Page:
Transit vehicles, especially big commuter trains, can inspire imagination and even a bit of awe. But for some, they become the thing of dreams and wishes. In her latest column, Anne Marie Aikins, Metrolinx’s well known head of media relations, writes about a young woman who had one wish, set against the most difficult of times.
If given the opportunity to ask for anything – anything in the world – what would be your last big wish?
For one determined young woman, it was to operate a train like the GO trains she often took rides in with her parents. It was always her dream, but now seemed like an impossible feat for someone on her last journey in palliative care.
Born with Down syndrome, Romina Asrani is now 21 years old. The endearing and determined wisp of a young woman saw her wish come true at Union Station this past weekend (May 16) when Metrolinx and Alstom Canada staff worked together to create an incredible, joyful experience that no one will soon forget.
This past year has been filled with sadness and loss for everyone. There is a proverb, however that says sorrow is a requirement for finding moments of true joy. This story may seem terribly huge, but because a young woman believed her dream was possible, it also made us believe it too.
And we felt joyous even for a few minutes because of her.
I was first introduced to Romina Asrani and her family when Sick Kids reached out to tell us about her dream to “drive a big train like her grandfather”.
Hesitant at first because it seemed impossible under the circumstances, but I was willing to try and do what we could and agreed to meet with them by video. The Thornhill parents, Mansour and Soraya, told me about their daughter Romina, who was born with Down syndrome and has suffered with multiple illnesses since she was a little girl. She’s a fighter, Soraya said, but is now in palliative care.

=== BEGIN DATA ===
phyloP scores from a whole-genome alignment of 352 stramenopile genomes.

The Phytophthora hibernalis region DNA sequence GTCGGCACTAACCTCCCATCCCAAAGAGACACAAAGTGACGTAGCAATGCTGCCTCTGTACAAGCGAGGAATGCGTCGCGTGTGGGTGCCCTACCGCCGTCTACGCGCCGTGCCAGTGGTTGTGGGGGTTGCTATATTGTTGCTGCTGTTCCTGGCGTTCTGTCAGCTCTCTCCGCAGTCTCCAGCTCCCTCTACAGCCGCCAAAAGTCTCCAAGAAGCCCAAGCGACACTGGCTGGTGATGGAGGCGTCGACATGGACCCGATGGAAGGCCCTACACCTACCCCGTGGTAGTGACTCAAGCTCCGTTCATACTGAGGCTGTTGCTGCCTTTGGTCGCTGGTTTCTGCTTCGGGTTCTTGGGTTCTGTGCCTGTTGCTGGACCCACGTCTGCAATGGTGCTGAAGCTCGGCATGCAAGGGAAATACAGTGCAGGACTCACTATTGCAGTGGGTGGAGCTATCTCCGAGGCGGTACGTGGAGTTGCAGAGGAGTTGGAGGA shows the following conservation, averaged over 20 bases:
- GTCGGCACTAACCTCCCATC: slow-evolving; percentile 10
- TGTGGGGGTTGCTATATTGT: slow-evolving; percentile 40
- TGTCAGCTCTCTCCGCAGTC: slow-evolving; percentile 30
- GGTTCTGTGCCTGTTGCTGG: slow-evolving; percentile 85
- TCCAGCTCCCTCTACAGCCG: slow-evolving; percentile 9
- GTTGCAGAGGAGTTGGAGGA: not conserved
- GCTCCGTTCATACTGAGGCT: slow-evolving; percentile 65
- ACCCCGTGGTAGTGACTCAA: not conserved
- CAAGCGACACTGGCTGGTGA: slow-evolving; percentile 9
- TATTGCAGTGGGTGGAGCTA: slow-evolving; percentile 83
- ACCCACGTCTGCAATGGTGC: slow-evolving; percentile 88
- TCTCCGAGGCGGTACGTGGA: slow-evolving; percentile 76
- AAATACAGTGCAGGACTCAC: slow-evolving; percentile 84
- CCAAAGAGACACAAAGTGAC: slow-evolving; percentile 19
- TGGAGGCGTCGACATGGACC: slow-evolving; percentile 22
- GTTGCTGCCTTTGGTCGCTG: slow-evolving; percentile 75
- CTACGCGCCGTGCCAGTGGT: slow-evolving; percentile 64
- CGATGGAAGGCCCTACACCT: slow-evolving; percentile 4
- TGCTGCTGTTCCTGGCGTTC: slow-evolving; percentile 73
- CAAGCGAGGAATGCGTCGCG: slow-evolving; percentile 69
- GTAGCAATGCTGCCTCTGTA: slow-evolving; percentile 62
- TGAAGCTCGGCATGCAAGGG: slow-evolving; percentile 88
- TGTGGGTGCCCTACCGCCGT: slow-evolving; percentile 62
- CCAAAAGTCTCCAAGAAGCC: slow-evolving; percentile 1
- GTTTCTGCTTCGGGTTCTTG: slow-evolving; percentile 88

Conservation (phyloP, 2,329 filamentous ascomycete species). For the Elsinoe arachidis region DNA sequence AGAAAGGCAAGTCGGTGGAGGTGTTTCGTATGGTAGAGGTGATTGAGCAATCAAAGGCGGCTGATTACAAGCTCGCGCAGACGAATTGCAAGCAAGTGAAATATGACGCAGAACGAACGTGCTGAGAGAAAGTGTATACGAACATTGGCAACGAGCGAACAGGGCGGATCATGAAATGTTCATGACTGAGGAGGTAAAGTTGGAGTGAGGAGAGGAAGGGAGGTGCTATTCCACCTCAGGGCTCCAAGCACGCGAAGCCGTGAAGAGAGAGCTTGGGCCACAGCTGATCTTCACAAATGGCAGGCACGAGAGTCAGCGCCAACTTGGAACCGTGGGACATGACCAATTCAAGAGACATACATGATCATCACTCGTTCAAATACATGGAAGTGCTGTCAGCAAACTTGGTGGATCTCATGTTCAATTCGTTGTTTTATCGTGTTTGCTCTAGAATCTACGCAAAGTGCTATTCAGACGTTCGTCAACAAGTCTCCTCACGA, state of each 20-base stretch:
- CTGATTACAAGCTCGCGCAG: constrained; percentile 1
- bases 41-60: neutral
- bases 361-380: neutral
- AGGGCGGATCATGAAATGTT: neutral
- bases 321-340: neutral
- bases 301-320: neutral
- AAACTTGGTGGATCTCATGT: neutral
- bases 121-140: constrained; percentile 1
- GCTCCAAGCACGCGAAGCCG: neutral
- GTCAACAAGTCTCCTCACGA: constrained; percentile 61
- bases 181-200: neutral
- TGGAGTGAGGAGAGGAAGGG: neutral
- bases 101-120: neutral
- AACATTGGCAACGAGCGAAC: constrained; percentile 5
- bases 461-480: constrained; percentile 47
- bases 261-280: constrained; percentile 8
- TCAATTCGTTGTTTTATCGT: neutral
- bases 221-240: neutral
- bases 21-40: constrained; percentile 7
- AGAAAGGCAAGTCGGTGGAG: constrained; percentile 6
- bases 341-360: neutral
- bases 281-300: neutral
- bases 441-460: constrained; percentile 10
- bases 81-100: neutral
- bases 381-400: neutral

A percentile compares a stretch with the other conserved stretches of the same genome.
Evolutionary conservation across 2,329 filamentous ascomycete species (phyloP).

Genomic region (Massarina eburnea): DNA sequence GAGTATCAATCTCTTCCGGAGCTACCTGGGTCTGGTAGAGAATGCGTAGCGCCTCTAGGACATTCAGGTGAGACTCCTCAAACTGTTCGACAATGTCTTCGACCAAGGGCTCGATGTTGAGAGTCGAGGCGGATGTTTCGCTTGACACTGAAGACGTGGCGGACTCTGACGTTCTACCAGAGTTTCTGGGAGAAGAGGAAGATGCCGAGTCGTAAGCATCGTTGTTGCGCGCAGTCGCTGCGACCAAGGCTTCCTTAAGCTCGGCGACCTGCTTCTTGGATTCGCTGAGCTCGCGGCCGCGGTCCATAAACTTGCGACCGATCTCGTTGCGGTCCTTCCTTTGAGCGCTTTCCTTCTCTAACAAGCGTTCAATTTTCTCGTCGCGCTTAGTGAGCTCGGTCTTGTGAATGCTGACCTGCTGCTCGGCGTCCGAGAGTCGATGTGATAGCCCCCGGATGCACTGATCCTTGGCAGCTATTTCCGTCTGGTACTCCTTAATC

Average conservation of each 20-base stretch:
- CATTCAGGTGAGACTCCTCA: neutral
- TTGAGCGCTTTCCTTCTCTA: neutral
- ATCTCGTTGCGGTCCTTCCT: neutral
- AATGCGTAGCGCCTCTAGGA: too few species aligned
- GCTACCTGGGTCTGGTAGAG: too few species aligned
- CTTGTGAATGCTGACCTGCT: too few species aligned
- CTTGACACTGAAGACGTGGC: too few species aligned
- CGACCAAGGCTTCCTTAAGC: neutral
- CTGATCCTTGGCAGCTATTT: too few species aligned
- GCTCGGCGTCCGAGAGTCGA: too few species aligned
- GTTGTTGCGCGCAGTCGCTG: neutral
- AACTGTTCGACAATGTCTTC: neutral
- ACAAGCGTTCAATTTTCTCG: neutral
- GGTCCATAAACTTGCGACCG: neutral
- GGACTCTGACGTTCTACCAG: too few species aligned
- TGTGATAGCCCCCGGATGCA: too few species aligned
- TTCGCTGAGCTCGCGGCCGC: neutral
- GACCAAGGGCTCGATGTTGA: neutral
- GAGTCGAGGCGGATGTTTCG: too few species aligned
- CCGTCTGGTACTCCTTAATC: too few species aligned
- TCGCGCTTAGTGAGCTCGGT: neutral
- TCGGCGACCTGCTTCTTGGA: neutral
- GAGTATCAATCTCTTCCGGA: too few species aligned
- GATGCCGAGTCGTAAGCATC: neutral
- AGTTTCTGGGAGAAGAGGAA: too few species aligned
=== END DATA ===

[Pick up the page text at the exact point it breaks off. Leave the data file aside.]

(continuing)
Romina told me about her wish to drive a train some day. They often, at least before she became gravely ill and the pandemic began, took the GO train for trips, and she would take the train in Europe too, she said. Her dad would tell her stories about her grandfather who was a train engineer and his stories always fascinated her.
Well, I fell in love with her immediately of course, so proposed we wait until we were out of lockdown and it was safer. She wouldn’t be able to exactly drive a train, I said, but I would see if our rail team could give her a fun trip, nonetheless.
Unfortunately, they were concerned that waiting wasn’t really an option, so we agreed on a Sunday afternoon with barely three days to plan. The parents also requested a reporter be there so they could have her story documented. Romina cheered as we ended the call saying: “Yes, I am going to drive a train!”
I hung up on our video call wondering: ‘What on earth am I going to do? I cannot disappoint her.’
For readers who don’t know, my little sister Jenny was one of the greatest sources of joy in my life. Like Romina, she was also born with Down syndrome and died the day before our first lockdown in March 2020. Jenny would have kicked my butt if I didn’t fulfill Romina’s dream.
Count Me In
So, I reached out across our organization – to senior leadership in rail, transit safety, operations, stations, and beyond – and told them about Romina’s last wish. I pressed send on the email and waited – within minutes everyone responded with the same message.
‘Count me in.’
And then I sat back and watched our teams create some magic. Metrolinx staff worked with Alstom Canada to plan a special UP Express train and a crew to work personally with Romina. Stations staff ensured we were ready to escort the family around safely with a wheelchair for Romina to carry her oxygen and reduce the amount of walking. Transit safety arranged to be on site with Dougie from the K9 team. Souvenir gifts were planned. And a safety plan was meticulously prepared to ensure we remained COVID-safe and were prepared for any type of emergency.